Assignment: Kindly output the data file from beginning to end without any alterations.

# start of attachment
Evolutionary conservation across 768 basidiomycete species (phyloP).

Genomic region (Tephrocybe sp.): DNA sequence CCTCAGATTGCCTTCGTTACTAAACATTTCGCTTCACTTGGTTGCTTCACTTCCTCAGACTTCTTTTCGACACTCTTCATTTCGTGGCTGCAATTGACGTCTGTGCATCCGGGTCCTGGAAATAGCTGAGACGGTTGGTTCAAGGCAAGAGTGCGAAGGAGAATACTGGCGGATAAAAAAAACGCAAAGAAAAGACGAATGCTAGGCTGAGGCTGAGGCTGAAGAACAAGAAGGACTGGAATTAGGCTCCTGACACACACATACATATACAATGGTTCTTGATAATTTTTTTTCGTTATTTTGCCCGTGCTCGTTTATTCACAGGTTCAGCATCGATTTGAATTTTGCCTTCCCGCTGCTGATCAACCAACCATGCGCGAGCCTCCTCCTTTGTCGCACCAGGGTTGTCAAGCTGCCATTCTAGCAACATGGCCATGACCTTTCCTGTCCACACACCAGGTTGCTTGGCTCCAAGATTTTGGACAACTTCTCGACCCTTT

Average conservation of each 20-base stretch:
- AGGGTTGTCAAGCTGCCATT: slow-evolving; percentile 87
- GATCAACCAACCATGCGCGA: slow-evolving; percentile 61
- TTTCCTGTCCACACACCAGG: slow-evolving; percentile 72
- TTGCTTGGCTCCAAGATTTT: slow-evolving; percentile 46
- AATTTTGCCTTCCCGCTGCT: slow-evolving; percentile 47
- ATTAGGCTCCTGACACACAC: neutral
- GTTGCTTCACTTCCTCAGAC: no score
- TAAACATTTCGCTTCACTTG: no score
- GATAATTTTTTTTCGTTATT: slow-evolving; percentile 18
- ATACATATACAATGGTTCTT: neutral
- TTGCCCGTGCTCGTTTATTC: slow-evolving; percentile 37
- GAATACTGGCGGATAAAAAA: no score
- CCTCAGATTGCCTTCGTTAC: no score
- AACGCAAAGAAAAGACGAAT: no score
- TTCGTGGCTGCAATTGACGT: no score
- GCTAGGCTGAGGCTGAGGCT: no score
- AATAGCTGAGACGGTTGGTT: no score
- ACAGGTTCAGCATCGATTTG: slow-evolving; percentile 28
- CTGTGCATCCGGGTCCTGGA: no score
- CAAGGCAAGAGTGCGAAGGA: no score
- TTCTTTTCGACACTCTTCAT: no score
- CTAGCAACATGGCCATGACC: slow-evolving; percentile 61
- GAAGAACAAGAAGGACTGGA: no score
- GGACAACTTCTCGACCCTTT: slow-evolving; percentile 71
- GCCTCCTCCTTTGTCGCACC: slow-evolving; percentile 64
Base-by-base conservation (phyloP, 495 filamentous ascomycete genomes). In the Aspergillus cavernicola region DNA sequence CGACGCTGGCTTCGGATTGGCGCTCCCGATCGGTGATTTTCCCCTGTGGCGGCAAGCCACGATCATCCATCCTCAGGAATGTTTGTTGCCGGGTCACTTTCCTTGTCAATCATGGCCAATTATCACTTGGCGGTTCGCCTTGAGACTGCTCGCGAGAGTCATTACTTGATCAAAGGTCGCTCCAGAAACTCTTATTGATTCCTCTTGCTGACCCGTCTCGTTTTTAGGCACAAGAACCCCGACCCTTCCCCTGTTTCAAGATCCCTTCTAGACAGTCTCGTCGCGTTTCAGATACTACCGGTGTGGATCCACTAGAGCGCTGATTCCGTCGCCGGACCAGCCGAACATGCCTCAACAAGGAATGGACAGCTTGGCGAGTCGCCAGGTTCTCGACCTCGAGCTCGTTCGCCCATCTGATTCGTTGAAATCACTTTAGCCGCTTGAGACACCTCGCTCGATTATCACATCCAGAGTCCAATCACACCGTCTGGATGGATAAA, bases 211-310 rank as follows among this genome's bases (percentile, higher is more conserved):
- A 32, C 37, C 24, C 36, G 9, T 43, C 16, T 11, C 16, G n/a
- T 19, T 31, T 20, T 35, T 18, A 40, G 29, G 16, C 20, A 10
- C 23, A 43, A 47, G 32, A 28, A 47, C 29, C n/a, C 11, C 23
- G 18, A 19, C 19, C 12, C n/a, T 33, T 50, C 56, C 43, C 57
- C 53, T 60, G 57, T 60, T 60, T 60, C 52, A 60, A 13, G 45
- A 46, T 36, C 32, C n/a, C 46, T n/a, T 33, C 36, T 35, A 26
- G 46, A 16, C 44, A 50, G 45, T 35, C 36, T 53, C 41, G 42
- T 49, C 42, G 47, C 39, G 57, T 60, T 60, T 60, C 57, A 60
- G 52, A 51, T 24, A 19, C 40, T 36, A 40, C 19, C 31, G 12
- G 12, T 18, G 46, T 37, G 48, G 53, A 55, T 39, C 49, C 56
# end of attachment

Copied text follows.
Evolutionary conservation across 768 basidiomycete species (phyloP).

Genomic region (Tephrocybe sp.): DNA sequence CCTCAGATTGCCTTCGTTACTAAACATTTCGCTTCACTTGGTTGCTTCACTTCCTCAGACTTCTTTTCGACACTCTTCATTTCGTGGCTGCAATTGACGTCTGTGCATCCGGGTCCTGGAAATAGCTGAGACGGTTGGTTCAAGGCAAGAGTGCGAAGGAGAATACTGGCGGATAAAAAAAACGCAAAGAAAAGACGAATGCTAGGCTGAGGCTGAGGCTGAAGAACAAGAAGGACTGGAATTAGGCTCCTGACACACACATACATATACAATGGTTCTTGATAATTTTTTTTCGTTATTTTGCCCGTGCTCGTTTATTCACAGGTTCAGCATCGATTTGAATTTTGCCTTCCCGCTGCTGATCAACCAACCATGCGCGAGCCTCCTCCTTTGTCGCACCAGGGTTGTCAAGCTGCCATTCTAGCAACATGGCCATGACCTTTCCTGTCCACACACCAGGTTGCTTGGCTCCAAGATTTTGGACAACTTCTCGACCCTTT

Average conservation of each 20-base stretch:
- AGGGTTGTCAAGCTGCCATT: slow-evolving; percentile 87
- GATCAACCAACCATGCGCGA: slow-evolving; percentile 61
- TTTCCTGTCCACACACCAGG: slow-evolving; percentile 72
- TTGCTTGGCTCCAAGATTTT: slow-evolving; percentile 46
- AATTTTGCCTTCCCGCTGCT: slow-evolving; percentile 47
- ATTAGGCTCCTGACACACAC: neutral
- GTTGCTTCACTTCCTCAGAC: no score
- TAAACATTTCGCTTCACTTG: no score
- GATAATTTTTTTTCGTTATT: slow-evolving; percentile 18
- ATACATATACAATGGTTCTT: neutral
- TTGCCCGTGCTCGTTTATTC: slow-evolving; percentile 37
- GAATACTGGCGGATAAAAAA: no score
- CCTCAGATTGCCTTCGTTAC: no score
- AACGCAAAGAAAAGACGAAT: no score
- TTCGTGGCTGCAATTGACGT: no score
- GCTAGGCTGAGGCTGAGGCT: no score
- AATAGCTGAGACGGTTGGTT: no score
- ACAGGTTCAGCATCGATTTG: slow-evolving; percentile 28
- CTGTGCATCCGGGTCCTGGA: no score
- CAAGGCAAGAGTGCGAAGGA: no score
- TTCTTTTCGACACTCTTCAT: no score
- CTAGCAACATGGCCATGACC: slow-evolving; percentile 61
- GAAGAACAAGAAGGACTGGA: no score
- GGACAACTTCTCGACCCTTT: slow-evolving; percentile 71
- GCCTCCTCCTTTGTCGCACC: slow-evolving; percentile 64
Base-by-base conservation (phyloP, 495 filamentous ascomycete genomes). In the Aspergillus cavernicola region DNA sequence CGACGCTGGCTTCGGATTGGCGCTCCCGATCGGTGATTTTCCCCTGTGGCGGCAAGCCACGATCATCCATCCTCAGGAATGTTTGTTGCCGGGTCACTTTCCTTGTCAATCATGGCCAATTATCACTTGGCGGTTCGCCTTGAGACTGCTCGCGAGAGTCATTACTTGATCAAAGGTCGCTCCAGAAACTCTTATTGATTCCTCTTGCTGACCCGTCTCGTTTTTAGGCACAAGAACCCCGACCCTTCCCCTGTTTCAAGATCCCTTCTAGACAGTCTCGTCGCGTTTCAGATACTACCGGTGTGGATCCACTAGAGCGCTGATTCCGTCGCCGGACCAGCCGAACATGCCTCAACAAGGAATGGACAGCTTGGCGAGTCGCCAGGTTCTCGACCTCGAGCTCGTTCGCCCATCTGATTCGTTGAAATCACTTTAGCCGCTTGAGACACCTCGCTCGATTATCACATCCAGAGTCCAATCACACCGTCTGGATGGATAAA, bases 211-310 rank as follows among this genome's bases (percentile, higher is more conserved):
- A 32, C 37, C 24, C 36, G 9, T 43, C 16, T 11, C 16, G n/a
- T 19, T 31, T 20, T 35, T 18, A 40, G 29, G 16, C 20, A 10
- C 23, A 43, A 47, G 32, A 28, A 47, C 29, C n/a, C 11, C 23
- G 18, A 19, C 19, C 12, C n/a, T 33, T 50, C 56, C 43, C 57
- C 53, T 60, G 57, T 60, T 60, T 60, C 52, A 60, A 13, G 45
- A 46, T 36, C 32, C n/a, C 46, T n/a, T 33, C 36, T 35, A 26
- G 46, A 16, C 44, A 50, G 45, T 35, C 36, T 53, C 41, G 42
- T 49, C 42, G 47, C 39, G 57, T 60, T 60, T 60, C 57, A 60
- G 52, A 51, T 24, A 19, C 40, T 36, A 40, C 19, C 31, G 12
- G 12, T 18, G 46, T 37, G 48, G 53, A 55, T 39, C 49, C 56